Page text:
ATHENS (Reuters) - Greece’s president accepted a request from Prime Minister Alexis Tsipras to dissolve parliament on Monday, formally triggering a snap election that Tsipras has called for next month after badly losing a vote for European parliament.
Tsipras called the snap election four months before the end of his term after the main opposition conservative New Democracy beat his leftist Syriza party by 9.5 points in the election for European parliament last month.
Monday’s request from Tsipras and approval from President Prokopis Pavlopoulos were considered formalities. Pavlopoulos is then expected to issue a decree ordering the new vote and dissolving parliament.
The government has said it wants to hold the new election on July 7. Tsipras has said this will avoid a protracted pre-election period before the end of his term in October, which might have hurt economic progress made in recent years.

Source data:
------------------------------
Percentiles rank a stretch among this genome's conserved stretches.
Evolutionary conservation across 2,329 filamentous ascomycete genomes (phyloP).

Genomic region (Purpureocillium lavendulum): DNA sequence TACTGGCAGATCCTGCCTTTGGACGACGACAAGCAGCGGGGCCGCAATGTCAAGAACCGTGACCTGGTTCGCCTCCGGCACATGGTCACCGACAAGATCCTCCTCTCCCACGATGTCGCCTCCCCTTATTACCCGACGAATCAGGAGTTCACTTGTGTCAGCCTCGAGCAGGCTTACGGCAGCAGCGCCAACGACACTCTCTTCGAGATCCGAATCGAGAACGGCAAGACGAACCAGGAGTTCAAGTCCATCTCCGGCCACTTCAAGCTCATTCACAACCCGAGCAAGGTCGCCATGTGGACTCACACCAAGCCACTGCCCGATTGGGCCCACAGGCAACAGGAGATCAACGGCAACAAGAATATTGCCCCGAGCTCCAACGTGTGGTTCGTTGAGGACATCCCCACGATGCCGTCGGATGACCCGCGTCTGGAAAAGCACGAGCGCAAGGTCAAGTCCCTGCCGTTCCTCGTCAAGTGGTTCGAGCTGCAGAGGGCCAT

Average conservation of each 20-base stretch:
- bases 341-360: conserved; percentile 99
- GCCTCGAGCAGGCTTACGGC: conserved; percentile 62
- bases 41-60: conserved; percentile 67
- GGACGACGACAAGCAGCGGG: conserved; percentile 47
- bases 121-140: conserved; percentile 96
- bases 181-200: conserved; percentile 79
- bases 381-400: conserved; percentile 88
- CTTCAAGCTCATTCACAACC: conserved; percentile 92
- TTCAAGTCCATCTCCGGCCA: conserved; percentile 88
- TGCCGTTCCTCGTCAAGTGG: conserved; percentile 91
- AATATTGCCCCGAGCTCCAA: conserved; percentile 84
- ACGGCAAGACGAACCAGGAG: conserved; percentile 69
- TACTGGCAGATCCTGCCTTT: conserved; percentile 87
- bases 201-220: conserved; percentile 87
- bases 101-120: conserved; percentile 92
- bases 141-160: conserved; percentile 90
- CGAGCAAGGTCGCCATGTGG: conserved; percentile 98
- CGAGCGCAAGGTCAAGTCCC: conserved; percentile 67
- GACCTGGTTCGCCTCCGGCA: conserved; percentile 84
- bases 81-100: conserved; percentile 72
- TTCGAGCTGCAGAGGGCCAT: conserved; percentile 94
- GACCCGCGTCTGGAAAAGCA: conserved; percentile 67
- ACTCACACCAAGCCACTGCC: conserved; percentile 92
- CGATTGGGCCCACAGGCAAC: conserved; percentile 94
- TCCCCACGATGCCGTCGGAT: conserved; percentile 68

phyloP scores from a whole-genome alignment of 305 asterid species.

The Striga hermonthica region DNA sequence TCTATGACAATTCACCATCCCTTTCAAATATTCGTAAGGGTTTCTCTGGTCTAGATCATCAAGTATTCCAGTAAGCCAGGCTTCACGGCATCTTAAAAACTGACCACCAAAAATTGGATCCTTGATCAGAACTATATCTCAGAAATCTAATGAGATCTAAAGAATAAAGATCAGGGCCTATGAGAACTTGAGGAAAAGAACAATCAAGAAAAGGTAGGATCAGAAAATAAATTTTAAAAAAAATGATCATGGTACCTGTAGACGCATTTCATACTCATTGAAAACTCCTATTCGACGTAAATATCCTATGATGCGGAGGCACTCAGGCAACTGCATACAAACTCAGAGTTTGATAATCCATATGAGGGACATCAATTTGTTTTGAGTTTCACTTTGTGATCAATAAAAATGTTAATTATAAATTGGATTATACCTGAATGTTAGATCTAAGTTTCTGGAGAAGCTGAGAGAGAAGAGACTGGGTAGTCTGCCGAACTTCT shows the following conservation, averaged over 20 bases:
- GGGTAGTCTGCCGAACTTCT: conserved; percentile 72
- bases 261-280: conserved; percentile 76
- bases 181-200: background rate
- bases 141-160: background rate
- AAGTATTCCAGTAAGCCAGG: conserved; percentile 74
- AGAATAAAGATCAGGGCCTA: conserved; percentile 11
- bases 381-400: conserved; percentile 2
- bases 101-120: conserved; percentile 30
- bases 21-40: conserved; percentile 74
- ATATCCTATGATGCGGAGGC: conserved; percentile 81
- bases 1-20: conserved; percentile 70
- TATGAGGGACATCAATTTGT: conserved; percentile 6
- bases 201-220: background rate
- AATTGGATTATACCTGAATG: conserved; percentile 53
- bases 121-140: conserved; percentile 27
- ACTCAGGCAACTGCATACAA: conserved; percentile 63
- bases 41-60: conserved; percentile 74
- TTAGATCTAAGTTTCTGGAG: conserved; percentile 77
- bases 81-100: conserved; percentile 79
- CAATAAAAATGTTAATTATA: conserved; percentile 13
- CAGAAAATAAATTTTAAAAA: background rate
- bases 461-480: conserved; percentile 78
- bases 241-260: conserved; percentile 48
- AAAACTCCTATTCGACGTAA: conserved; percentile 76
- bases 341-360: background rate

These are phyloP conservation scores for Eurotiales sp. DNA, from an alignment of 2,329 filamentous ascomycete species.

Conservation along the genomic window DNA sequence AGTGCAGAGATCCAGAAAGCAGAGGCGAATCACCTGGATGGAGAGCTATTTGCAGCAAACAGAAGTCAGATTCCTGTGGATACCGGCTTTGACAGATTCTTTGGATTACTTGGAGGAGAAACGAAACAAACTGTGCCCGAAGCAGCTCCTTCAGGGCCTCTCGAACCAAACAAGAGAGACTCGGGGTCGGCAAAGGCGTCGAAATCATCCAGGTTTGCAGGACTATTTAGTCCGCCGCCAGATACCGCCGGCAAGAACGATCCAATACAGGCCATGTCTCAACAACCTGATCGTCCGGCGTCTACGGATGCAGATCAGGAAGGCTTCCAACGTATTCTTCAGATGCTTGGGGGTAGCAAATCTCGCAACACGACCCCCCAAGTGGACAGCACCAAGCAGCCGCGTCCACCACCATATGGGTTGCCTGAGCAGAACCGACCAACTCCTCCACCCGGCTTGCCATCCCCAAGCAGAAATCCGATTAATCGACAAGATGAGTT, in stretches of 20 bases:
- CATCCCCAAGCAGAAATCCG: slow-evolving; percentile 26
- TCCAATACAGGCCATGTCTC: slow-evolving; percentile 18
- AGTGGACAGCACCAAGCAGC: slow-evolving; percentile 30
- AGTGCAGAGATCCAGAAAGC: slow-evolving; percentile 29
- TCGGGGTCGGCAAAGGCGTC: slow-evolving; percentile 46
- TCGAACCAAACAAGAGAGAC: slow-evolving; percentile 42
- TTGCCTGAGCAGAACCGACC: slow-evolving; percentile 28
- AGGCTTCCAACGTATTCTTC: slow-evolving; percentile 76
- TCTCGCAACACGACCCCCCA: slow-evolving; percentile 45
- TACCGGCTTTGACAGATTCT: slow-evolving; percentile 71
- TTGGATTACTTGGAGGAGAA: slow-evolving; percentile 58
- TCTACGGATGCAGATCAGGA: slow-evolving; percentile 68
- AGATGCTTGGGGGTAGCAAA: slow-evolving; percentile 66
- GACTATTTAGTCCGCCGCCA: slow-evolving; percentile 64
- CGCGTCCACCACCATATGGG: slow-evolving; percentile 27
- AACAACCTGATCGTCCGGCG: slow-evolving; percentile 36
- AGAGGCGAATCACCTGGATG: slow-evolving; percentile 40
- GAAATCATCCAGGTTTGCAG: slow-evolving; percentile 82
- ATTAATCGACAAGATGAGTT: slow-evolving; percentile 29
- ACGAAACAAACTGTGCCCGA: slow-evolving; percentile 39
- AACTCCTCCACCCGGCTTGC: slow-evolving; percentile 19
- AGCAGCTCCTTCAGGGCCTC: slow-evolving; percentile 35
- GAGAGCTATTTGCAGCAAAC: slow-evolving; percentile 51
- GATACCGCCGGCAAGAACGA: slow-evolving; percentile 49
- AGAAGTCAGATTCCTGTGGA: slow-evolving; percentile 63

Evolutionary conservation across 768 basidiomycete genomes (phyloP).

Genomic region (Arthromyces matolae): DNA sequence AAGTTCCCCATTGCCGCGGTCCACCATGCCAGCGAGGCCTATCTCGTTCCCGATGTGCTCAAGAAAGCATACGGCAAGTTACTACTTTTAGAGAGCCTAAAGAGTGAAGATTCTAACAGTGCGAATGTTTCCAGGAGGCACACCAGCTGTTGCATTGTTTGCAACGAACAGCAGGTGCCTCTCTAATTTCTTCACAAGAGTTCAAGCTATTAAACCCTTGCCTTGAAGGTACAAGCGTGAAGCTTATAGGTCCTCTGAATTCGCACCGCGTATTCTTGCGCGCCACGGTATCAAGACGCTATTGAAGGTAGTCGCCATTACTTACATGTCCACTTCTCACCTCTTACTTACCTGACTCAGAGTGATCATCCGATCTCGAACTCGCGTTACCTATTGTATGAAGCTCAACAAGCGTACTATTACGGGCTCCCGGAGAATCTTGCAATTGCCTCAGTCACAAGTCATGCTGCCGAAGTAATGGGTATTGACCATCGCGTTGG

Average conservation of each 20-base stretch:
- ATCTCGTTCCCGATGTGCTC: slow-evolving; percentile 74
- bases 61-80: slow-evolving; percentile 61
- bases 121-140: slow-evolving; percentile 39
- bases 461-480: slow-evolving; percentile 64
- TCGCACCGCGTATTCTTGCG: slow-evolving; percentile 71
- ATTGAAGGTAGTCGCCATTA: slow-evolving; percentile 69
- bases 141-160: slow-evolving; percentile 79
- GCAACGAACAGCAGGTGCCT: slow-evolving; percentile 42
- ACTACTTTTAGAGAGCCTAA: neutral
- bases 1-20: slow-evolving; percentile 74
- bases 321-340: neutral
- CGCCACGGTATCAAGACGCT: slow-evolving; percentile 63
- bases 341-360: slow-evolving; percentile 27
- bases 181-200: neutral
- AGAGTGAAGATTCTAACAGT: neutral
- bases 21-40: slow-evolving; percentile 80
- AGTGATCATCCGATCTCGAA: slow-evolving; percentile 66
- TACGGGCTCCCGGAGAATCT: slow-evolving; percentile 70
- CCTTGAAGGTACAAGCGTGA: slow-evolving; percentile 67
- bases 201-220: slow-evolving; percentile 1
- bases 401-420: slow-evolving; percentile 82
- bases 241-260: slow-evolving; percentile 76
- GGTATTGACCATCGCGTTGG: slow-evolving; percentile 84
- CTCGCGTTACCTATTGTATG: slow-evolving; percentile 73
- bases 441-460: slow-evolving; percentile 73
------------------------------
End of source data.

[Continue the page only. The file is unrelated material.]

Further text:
Tsipras, 44, stormed the Greek political stage six years ago, promising to fight austerity prescribed by Greece’s lenders in return for financial bailouts after years of economic crisis.
His Syriza party was forced to backpedal and accept another bailout soon after its election in 2015 or risk Greece being thrown out of the euro zone.
Greece emerged from economic adjustment programs in 2018 after borrowing more than 280 billion euros in three separate bailouts.
Reporting by Renee Maltezou and Michele Kambas